Even then, I wasn’t expecting it to go into the Ice Box. But it went in easily, and well. At first it looked like it might even be in the Miura’s top spot of ‘Steve McQueen’s Garage’. But 20 ill-informed people were enough to drag it down and leave it in the still incredible spot of the world’s 4th coolest car (as of this article) according to GTP.
Me though, it’s my coolest, as well as my most beautiful. It’s in my top 5. I want one badly. I saw one at a legends motorshow once and, even though then back then I didn’t even know that much about it, I just could not get enough of it. It looked just…way beyond anything else.
Of course, the Stratos is probably the one that sticks in most people’s minds as the Lancia god. The reason GTP voted the 037 well above it is probably because, as true car nuts, we see the 037 in an even bigger light that the mere car-likers don’t. But there’s also the one that hit after the Group B storm had been catastrophically stopped – the Delta Integrale.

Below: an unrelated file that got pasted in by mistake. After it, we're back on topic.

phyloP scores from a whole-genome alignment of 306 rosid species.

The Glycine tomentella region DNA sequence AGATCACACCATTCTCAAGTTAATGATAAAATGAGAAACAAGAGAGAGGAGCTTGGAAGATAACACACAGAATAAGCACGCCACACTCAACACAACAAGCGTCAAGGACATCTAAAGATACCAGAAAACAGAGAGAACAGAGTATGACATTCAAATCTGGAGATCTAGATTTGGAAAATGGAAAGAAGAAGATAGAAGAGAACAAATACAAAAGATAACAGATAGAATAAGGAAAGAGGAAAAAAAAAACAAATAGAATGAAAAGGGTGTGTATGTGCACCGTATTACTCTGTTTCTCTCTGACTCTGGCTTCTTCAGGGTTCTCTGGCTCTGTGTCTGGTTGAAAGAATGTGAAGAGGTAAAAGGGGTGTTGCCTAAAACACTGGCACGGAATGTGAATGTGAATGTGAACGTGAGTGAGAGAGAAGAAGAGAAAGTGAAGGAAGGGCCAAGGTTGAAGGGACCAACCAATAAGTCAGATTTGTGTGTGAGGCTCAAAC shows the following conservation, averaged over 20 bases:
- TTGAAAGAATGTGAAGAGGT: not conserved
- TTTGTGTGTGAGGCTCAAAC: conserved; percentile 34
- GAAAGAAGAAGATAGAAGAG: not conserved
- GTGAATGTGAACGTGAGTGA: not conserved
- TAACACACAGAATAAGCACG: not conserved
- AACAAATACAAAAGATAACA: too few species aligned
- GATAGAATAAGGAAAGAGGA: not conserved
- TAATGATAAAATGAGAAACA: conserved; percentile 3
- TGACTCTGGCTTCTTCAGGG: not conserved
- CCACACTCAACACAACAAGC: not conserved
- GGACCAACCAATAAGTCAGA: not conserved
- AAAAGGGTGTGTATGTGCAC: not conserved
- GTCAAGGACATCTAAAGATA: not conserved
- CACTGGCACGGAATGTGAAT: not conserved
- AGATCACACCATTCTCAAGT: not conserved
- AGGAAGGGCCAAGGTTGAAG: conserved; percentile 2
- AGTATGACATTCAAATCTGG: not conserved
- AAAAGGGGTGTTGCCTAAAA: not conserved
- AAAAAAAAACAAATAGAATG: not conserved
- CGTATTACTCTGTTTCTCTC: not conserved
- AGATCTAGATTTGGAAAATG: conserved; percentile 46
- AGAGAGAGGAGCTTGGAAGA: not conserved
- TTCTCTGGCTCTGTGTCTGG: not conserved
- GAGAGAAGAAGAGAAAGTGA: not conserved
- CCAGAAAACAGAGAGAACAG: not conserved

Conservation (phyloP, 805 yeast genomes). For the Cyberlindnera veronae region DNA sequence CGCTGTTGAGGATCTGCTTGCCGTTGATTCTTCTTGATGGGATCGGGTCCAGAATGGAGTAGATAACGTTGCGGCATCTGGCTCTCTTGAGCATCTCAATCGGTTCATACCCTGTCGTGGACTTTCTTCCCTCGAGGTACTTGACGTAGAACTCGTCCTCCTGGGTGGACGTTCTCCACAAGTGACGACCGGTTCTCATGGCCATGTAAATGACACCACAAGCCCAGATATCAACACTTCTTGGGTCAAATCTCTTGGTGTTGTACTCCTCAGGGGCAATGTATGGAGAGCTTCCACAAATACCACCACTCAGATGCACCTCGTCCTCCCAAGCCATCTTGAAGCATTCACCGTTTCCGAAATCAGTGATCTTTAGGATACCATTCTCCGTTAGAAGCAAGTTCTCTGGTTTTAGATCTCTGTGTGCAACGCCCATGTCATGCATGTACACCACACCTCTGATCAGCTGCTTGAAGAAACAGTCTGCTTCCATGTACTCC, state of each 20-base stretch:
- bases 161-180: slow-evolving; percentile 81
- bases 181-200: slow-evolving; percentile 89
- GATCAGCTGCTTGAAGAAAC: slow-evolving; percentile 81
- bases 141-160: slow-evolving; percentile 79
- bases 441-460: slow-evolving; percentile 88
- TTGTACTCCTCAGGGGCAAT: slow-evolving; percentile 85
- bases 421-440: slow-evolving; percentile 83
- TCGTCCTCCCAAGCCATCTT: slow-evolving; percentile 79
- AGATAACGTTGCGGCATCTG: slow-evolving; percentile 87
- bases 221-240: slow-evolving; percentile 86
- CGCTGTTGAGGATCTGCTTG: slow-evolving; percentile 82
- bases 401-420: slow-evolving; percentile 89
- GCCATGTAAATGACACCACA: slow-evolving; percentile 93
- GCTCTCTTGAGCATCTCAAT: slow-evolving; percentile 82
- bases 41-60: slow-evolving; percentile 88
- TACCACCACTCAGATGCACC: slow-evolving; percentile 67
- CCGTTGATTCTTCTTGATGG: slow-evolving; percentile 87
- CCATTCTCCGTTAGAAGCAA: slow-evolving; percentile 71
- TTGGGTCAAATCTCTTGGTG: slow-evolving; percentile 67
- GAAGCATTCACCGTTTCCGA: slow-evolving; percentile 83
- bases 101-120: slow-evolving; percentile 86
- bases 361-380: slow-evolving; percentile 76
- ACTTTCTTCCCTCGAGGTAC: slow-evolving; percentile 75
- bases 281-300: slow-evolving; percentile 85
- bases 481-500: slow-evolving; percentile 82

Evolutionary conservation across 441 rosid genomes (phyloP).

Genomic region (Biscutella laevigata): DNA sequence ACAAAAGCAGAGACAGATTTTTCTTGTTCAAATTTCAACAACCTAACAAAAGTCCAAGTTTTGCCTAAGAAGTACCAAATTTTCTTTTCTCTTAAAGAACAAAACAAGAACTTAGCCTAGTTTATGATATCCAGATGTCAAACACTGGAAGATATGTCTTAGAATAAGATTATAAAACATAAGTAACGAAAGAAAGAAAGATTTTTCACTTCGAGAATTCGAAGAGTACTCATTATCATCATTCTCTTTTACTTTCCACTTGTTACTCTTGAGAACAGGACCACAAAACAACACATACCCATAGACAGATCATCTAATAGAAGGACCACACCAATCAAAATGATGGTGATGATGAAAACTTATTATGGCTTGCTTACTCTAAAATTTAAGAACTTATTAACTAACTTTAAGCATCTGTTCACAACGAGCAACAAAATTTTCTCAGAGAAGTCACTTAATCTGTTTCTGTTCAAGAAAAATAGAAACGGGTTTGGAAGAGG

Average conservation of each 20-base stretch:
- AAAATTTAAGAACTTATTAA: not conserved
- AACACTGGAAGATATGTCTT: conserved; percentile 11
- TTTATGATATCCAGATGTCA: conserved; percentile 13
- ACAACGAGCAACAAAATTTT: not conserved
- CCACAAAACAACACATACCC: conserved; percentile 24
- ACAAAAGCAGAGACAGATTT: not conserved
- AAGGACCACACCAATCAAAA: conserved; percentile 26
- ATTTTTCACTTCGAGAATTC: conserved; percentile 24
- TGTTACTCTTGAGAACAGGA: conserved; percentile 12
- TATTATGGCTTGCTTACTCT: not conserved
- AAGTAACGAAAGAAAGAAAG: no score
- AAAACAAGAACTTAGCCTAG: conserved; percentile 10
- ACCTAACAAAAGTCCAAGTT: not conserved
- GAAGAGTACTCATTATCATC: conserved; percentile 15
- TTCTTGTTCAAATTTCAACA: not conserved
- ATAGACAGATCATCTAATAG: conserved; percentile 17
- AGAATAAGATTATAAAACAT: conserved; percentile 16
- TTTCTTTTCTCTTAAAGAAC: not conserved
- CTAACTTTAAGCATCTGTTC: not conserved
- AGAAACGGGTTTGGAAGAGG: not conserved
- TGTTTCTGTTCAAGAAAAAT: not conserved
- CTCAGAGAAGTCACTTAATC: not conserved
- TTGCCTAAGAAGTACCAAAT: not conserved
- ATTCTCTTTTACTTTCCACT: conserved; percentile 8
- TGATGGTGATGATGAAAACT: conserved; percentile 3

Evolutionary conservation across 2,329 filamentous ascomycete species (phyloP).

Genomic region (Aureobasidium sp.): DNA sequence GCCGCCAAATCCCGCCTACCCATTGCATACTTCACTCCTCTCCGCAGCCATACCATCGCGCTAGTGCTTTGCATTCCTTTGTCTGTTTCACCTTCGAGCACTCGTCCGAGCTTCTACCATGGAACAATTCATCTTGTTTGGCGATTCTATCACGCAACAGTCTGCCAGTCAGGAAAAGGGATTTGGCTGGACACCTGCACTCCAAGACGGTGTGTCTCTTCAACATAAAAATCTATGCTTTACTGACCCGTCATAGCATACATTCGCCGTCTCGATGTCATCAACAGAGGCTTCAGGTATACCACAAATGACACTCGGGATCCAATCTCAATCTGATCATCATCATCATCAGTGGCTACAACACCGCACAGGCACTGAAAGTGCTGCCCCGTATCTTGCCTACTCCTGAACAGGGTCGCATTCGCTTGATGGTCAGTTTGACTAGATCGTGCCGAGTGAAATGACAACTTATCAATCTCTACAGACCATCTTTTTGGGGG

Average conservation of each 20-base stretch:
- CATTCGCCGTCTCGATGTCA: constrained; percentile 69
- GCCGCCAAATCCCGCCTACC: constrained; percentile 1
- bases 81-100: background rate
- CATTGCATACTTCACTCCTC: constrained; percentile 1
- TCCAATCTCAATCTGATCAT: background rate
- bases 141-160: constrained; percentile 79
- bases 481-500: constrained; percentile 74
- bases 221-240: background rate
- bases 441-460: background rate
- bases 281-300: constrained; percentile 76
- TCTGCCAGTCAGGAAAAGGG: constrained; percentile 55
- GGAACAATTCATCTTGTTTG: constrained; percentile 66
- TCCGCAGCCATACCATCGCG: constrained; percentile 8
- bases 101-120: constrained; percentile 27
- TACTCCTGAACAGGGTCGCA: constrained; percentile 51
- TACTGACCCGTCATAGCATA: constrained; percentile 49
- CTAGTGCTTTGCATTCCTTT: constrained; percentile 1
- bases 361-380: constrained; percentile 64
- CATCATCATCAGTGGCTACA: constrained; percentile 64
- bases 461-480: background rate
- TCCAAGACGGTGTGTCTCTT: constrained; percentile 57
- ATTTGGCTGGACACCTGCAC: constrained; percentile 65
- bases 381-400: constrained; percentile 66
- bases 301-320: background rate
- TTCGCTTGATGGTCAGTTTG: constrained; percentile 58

After the utterly brilliant Delta S4 had contributed in Group B’s saddening downfall, Lancia stuck with the Delta itself, making it a rally car for the new Group A rules that came about. What resulted was a car that eclipsed the Stratos and 037’s achievements before it by winning the WRC 6 times…in a row. It makes up 60% of Lancia’s 10 wins…so while it looks rather more boxy than its beauty-filled forefathers, it must clearly have been the best…and in some ways, that was the case.